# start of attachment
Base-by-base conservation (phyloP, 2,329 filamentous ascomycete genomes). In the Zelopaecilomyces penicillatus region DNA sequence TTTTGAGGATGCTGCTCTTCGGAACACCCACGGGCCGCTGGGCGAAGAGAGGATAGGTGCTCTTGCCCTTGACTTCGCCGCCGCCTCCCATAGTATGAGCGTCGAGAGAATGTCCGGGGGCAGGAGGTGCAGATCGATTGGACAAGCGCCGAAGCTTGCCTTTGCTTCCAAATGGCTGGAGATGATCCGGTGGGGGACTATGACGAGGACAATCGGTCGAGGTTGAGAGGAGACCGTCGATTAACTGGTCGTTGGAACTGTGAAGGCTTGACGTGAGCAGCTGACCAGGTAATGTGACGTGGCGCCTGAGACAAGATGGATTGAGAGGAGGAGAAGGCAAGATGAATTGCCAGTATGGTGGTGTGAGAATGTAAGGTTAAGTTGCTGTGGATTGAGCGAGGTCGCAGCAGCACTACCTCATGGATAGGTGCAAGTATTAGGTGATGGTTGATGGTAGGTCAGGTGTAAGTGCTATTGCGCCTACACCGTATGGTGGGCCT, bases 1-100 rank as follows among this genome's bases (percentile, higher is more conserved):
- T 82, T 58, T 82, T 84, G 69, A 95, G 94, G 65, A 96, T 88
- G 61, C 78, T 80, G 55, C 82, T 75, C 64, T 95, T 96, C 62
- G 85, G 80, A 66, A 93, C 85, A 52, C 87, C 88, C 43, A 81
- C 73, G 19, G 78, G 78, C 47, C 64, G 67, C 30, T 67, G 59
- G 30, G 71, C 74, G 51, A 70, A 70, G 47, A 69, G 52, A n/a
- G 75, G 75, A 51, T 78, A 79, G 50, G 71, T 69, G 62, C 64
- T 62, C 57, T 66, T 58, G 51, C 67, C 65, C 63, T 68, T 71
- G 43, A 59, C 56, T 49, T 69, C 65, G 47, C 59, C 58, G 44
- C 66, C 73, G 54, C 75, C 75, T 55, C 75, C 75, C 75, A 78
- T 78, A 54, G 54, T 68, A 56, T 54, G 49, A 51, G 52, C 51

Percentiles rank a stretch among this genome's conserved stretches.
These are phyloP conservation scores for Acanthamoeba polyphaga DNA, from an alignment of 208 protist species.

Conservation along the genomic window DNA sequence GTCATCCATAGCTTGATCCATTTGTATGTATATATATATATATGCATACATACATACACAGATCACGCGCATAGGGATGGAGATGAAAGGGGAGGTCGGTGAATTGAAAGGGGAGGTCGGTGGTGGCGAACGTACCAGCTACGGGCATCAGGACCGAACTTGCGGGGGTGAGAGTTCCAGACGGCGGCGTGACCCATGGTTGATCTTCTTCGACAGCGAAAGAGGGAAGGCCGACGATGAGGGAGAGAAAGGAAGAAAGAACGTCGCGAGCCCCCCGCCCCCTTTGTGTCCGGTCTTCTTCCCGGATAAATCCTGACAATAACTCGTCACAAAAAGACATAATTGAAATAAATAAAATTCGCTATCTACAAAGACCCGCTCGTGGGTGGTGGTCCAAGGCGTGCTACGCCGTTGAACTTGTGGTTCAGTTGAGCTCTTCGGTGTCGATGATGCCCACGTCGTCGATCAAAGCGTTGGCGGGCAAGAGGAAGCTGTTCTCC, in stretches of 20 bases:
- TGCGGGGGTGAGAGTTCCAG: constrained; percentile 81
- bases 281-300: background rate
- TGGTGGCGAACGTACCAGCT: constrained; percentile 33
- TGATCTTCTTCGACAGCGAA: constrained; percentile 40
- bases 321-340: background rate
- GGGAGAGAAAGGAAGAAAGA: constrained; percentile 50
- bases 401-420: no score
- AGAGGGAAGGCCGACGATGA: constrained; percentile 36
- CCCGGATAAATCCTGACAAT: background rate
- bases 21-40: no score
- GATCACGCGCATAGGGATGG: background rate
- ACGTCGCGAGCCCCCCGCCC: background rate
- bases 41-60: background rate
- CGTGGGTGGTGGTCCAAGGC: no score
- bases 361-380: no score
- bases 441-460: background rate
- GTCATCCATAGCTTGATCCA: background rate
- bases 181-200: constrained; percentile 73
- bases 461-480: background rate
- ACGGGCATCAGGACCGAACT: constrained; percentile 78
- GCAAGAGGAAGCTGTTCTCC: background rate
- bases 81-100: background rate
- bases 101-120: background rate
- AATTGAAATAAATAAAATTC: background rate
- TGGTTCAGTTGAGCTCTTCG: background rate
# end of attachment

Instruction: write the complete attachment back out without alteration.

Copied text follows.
Base-by-base conservation (phyloP, 2,329 filamentous ascomycete genomes). In the Zelopaecilomyces penicillatus region DNA sequence TTTTGAGGATGCTGCTCTTCGGAACACCCACGGGCCGCTGGGCGAAGAGAGGATAGGTGCTCTTGCCCTTGACTTCGCCGCCGCCTCCCATAGTATGAGCGTCGAGAGAATGTCCGGGGGCAGGAGGTGCAGATCGATTGGACAAGCGCCGAAGCTTGCCTTTGCTTCCAAATGGCTGGAGATGATCCGGTGGGGGACTATGACGAGGACAATCGGTCGAGGTTGAGAGGAGACCGTCGATTAACTGGTCGTTGGAACTGTGAAGGCTTGACGTGAGCAGCTGACCAGGTAATGTGACGTGGCGCCTGAGACAAGATGGATTGAGAGGAGGAGAAGGCAAGATGAATTGCCAGTATGGTGGTGTGAGAATGTAAGGTTAAGTTGCTGTGGATTGAGCGAGGTCGCAGCAGCACTACCTCATGGATAGGTGCAAGTATTAGGTGATGGTTGATGGTAGGTCAGGTGTAAGTGCTATTGCGCCTACACCGTATGGTGGGCCT, bases 1-100 rank as follows among this genome's bases (percentile, higher is more conserved):
- T 82, T 58, T 82, T 84, G 69, A 95, G 94, G 65, A 96, T 88
- G 61, C 78, T 80, G 55, C 82, T 75, C 64, T 95, T 96, C 62
- G 85, G 80, A 66, A 93, C 85, A 52, C 87, C 88, C 43, A 81
- C 73, G 19, G 78, G 78, C 47, C 64, G 67, C 30, T 67, G 59
- G 30, G 71, C 74, G 51, A 70, A 70, G 47, A 69, G 52, A n/a
- G 75, G 75, A 51, T 78, A 79, G 50, G 71, T 69, G 62, C 64
- T 62, C 57, T 66, T 58, G 51, C 67, C 65, C 63, T 68, T 71
- G 43, A 59, C 56, T 49, T 69, C 65, G 47, C 59, C 58, G 44
- C 66, C 73, G 54, C 75, C 75, T 55, C 75, C 75, C 75, A 78
- T 78, A 54, G 54, T 68, A 56, T 54, G 49, A 51, G 52, C 51

Percentiles rank a stretch among this genome's conserved stretches.
These are phyloP conservation scores for Acanthamoeba polyphaga DNA, from an alignment of 208 protist species.

Conservation along the genomic window DNA sequence GTCATCCATAGCTTGATCCATTTGTATGTATATATATATATATGCATACATACATACACAGATCACGCGCATAGGGATGGAGATGAAAGGGGAGGTCGGTGAATTGAAAGGGGAGGTCGGTGGTGGCGAACGTACCAGCTACGGGCATCAGGACCGAACTTGCGGGGGTGAGAGTTCCAGACGGCGGCGTGACCCATGGTTGATCTTCTTCGACAGCGAAAGAGGGAAGGCCGACGATGAGGGAGAGAAAGGAAGAAAGAACGTCGCGAGCCCCCCGCCCCCTTTGTGTCCGGTCTTCTTCCCGGATAAATCCTGACAATAACTCGTCACAAAAAGACATAATTGAAATAAATAAAATTCGCTATCTACAAAGACCCGCTCGTGGGTGGTGGTCCAAGGCGTGCTACGCCGTTGAACTTGTGGTTCAGTTGAGCTCTTCGGTGTCGATGATGCCCACGTCGTCGATCAAAGCGTTGGCGGGCAAGAGGAAGCTGTTCTCC, in stretches of 20 bases:
- TGCGGGGGTGAGAGTTCCAG: constrained; percentile 81
- bases 281-300: background rate
- TGGTGGCGAACGTACCAGCT: constrained; percentile 33
- TGATCTTCTTCGACAGCGAA: constrained; percentile 40
- bases 321-340: background rate
- GGGAGAGAAAGGAAGAAAGA: constrained; percentile 50
- bases 401-420: no score
- AGAGGGAAGGCCGACGATGA: constrained; percentile 36
- CCCGGATAAATCCTGACAAT: background rate
- bases 21-40: no score
- GATCACGCGCATAGGGATGG: background rate
- ACGTCGCGAGCCCCCCGCCC: background rate
- bases 41-60: background rate
- CGTGGGTGGTGGTCCAAGGC: no score
- bases 361-380: no score
- bases 441-460: background rate
- GTCATCCATAGCTTGATCCA: background rate
- bases 181-200: constrained; percentile 73
- bases 461-480: background rate
- ACGGGCATCAGGACCGAACT: constrained; percentile 78
- GCAAGAGGAAGCTGTTCTCC: background rate
- bases 81-100: background rate
- bases 101-120: background rate
- AATTGAAATAAATAAAATTC: background rate
- TGGTTCAGTTGAGCTCTTCG: background rate